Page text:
I call it the Secret Rabbi Room. From a door behind the bima they emerge at the start of each service, mysterious as Israelites arising from the Red Sea. Or at least that's how it seemed until I got to see, and exit, the Room for myself. The one in the synagogue is a casual little lounge, with a tan leather sofa, photos of Israel, and the imposing locked back of the ark along one entire wall. There's a pile of boxes filled with CDs, some old siddurim, and a mirror. It wouldn't be good to face the congregation with spinach on your teeth. During my moments of complete terror right before the first time I helped lead Shabbat morning services, I was excited to notice a Gemini II alarm panel on the wall. I was, coincidentally, in the middle of designing a Flash animation for an alarm company to show how to arm this very same panel after it was installed next to your front door. I tried to staunch torrents of adrenaline by contemplating the meaning of safety, whether in the real world or during prayer, but all I could think was: how weird is this. Some of my reality is here.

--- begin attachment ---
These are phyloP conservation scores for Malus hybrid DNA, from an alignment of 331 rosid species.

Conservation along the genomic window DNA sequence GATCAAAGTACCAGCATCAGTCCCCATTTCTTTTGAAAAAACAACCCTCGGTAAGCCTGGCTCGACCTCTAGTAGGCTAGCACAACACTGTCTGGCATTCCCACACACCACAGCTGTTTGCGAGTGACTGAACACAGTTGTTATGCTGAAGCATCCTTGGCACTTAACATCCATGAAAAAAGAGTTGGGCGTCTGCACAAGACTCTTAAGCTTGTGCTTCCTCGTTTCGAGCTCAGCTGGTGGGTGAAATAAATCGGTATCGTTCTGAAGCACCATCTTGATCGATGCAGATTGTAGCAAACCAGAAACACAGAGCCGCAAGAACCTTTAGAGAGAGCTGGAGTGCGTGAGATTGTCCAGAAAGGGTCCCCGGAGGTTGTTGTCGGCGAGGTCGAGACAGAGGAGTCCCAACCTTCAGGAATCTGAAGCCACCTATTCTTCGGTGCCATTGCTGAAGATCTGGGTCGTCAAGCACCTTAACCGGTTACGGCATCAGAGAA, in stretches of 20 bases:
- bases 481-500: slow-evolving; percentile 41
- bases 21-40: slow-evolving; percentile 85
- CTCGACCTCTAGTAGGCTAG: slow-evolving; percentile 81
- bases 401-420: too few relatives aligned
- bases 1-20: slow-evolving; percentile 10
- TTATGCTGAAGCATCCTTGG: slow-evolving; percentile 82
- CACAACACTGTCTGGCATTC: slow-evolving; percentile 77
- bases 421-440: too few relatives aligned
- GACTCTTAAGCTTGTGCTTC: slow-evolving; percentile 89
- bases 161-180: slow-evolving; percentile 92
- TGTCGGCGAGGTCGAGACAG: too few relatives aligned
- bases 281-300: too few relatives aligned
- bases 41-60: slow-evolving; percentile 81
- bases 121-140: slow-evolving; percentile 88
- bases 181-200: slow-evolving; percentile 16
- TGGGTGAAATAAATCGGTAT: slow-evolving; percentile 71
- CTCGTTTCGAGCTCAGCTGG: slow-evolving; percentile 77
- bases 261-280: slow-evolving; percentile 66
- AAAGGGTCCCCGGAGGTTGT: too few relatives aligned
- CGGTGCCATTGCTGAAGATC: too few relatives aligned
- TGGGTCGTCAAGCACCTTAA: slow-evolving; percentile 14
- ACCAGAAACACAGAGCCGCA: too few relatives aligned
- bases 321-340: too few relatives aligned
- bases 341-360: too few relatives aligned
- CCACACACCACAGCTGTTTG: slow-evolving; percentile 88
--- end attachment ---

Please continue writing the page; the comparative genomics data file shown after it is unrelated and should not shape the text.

The Secret Rabbi Room at the church where we also have services is much more interesting. Officially it's the Robing Room, where clergy and choir dress in ceremonial polyester. A narrow triangular space wedged behind incapacitated organ pipes, it's furnished with chipped metal file cabinets ("Anthems--inactive--A-K"), crumbling Bach keyboard octavos sandwiched by bookends on a dark, scratched wooden desk, and shelves with mountains of paper reaching up to the vaulted ceiling. Most prominent, and at eye level when you put your coat on the desk and pour yourself a drink of water, is a box labeled "FEATHER BOA." I've always wondered what Methodist ritual this is for.